President Barack Obama led a value-centred foreign policy in which question of climate change received an increasing importance especially during his second administration, and hence substantially shaped certain foreign policy goals of the US. Within this framework, the United States assumed the rotating chairmanship of the environmentally forward-thinking Arctic Council in 2015, the same year the Paris Agreement was conceived, and put the cooperation with China on new footing in which climate policy played a larger role, acting as a link between the two countries. Fighting climate change became a multilaterally connecting power and even the essence of "mutual respect and win–win US–China cooperation.”

In environmental and climate issues, President Donald Trump, however, took a rather different stance. Concentrating more on medium-term political, economic and social gains, he reversed or reframed many of Obama’s regulations in favour of the American oil, coal and car industry. Most notably, during his first year in office, he announced the United States’ withdrawal from the Paris Agreement, as he judged it to be disadvantageous for the US economy. This decision came eventually into effect four years later, right after the presidential elections in November 2020.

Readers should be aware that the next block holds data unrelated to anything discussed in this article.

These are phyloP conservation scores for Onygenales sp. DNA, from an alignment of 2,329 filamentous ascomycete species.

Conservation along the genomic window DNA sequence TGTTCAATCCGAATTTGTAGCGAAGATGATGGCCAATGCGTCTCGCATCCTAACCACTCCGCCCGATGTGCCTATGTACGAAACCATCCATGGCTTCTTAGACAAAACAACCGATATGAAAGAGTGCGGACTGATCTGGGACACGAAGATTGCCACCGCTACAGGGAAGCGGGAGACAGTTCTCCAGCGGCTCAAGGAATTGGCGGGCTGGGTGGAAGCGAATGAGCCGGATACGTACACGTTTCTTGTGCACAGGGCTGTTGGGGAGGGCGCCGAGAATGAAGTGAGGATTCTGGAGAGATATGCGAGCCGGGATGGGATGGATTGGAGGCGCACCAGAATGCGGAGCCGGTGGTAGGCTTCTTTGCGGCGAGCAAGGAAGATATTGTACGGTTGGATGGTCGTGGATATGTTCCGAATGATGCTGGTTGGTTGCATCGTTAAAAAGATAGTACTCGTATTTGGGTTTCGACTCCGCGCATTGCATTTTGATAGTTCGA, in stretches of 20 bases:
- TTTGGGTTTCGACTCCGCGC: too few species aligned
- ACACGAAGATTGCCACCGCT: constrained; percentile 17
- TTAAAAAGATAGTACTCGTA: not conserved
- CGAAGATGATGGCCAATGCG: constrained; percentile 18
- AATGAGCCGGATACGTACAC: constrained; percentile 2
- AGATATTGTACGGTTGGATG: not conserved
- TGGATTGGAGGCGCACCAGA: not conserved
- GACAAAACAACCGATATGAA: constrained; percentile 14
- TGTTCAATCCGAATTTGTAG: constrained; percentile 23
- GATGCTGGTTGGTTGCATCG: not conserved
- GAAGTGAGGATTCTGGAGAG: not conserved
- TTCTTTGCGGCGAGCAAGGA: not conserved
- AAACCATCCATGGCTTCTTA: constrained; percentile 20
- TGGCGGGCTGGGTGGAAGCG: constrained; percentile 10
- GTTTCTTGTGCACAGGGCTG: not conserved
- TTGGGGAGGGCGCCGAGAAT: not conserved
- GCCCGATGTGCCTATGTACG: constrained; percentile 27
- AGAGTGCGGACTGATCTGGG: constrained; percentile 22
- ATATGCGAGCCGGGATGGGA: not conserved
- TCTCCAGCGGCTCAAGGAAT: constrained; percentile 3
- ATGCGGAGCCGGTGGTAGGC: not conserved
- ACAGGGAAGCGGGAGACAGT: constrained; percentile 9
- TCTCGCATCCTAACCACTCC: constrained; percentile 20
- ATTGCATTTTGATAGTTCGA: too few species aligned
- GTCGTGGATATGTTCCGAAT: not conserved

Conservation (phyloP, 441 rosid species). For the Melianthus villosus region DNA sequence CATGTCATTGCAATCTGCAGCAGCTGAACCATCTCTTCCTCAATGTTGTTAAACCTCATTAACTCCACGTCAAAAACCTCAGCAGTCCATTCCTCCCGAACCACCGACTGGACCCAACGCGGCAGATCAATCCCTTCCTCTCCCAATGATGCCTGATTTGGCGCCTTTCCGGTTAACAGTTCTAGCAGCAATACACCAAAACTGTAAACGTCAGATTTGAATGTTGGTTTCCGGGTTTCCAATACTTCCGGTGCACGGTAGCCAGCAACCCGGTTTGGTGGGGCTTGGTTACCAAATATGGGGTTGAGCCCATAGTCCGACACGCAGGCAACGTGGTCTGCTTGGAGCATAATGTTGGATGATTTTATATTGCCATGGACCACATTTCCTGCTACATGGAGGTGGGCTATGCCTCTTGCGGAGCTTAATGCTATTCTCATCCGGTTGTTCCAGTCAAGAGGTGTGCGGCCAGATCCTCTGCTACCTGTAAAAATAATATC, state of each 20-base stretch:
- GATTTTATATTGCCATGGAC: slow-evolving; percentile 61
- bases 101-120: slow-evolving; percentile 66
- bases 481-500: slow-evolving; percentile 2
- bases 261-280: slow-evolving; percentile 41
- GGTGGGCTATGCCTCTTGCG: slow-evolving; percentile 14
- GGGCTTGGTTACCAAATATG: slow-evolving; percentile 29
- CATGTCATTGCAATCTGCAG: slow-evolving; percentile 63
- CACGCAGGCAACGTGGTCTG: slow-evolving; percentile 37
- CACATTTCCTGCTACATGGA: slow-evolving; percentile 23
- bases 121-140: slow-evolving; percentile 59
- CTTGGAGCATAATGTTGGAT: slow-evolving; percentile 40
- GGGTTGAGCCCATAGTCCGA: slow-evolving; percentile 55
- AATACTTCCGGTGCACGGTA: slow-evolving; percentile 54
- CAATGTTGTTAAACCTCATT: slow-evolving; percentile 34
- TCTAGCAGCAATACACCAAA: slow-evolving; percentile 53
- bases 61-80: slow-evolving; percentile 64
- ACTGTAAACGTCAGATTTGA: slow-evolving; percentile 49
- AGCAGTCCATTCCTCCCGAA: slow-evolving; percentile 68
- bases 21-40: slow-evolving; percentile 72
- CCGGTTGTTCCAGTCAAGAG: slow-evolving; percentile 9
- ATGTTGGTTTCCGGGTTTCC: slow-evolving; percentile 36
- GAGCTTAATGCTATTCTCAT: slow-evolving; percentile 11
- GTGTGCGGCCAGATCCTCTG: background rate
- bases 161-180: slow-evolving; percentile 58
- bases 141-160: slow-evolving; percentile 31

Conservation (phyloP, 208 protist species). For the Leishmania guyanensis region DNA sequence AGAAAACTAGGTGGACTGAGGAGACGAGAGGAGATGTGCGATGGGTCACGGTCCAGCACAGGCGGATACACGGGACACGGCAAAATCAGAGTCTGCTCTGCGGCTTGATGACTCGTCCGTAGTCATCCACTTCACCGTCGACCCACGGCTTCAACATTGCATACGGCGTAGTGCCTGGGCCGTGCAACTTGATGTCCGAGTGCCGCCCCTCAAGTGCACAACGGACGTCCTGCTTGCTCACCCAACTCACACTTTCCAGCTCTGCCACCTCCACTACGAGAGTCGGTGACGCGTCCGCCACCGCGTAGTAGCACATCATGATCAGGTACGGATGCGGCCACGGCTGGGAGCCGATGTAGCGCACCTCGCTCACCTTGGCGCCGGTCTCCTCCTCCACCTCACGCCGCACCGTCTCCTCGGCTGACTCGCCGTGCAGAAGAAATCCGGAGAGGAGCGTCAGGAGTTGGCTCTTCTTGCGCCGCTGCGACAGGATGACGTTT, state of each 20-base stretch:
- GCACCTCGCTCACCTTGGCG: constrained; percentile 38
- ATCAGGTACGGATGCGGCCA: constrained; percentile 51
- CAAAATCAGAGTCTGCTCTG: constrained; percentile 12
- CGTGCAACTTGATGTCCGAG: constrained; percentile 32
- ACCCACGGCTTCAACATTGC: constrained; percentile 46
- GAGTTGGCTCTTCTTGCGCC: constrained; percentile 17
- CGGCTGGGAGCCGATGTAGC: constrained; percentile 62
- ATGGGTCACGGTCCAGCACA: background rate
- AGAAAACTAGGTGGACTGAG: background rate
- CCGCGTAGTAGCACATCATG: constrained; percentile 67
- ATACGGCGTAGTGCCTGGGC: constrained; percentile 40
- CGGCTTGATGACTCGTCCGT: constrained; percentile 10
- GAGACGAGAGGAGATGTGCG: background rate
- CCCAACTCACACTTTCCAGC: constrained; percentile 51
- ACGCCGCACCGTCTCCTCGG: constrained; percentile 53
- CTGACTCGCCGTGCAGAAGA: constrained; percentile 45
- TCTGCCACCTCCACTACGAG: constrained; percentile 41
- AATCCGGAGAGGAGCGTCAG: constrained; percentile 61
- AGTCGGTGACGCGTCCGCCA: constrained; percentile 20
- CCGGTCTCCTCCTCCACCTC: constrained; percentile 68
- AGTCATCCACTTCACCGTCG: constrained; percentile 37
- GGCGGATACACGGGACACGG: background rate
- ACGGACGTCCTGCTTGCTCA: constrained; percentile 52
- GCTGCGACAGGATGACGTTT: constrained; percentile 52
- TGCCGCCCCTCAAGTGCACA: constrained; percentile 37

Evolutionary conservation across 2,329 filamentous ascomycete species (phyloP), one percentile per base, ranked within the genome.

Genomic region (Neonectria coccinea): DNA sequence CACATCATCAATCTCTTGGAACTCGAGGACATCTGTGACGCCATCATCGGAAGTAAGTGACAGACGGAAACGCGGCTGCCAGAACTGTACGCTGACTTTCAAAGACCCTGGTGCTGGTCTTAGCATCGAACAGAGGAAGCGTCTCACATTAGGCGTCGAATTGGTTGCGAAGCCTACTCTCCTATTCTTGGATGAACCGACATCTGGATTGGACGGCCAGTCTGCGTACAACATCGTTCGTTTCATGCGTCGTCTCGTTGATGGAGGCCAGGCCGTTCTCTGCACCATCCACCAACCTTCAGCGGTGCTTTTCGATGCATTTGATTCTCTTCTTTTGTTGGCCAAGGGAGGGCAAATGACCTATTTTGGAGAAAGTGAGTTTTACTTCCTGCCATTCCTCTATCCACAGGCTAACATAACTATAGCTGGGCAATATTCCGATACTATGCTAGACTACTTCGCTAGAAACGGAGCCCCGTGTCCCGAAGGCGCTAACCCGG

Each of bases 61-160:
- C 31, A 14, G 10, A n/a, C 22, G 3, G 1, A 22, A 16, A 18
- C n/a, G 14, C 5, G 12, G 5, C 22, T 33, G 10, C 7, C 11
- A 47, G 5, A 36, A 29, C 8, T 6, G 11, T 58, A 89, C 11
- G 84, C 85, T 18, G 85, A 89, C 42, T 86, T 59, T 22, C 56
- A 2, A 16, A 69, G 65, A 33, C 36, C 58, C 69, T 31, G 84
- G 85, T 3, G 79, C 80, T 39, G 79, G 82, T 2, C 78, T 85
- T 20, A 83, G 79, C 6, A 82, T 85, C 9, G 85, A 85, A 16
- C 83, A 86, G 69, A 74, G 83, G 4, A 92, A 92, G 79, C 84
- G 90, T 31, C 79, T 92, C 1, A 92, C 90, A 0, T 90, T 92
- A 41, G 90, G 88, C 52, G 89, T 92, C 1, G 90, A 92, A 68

Reclaiming the decisions of his economically pragmatic, non-interventionist predecessor, President Joe Biden envisions a very different foreign policy. While working on internal issues like the post–pandemic restoration of the US economy, the new president is expected to lead a liberal and values-based foreign policy. Reconciliation between the US and multilateral organisations is of a high importance, and therefore the European Union can also expect a more reliable transatlantic communication in the future.

It is doubtless that the withdrawal of the second-largest global polluter from the Paris Agreement greatly affected the international community and trust needs to be rebuilt on a number of different levels. Joe Biden promised to “lead not only by the example of power but by the power of example.” To demonstrate to the world, that the topic of climate change will be of utmost importance during his governance, the newly installed President rejoined the Paris Agreement on his first day in office.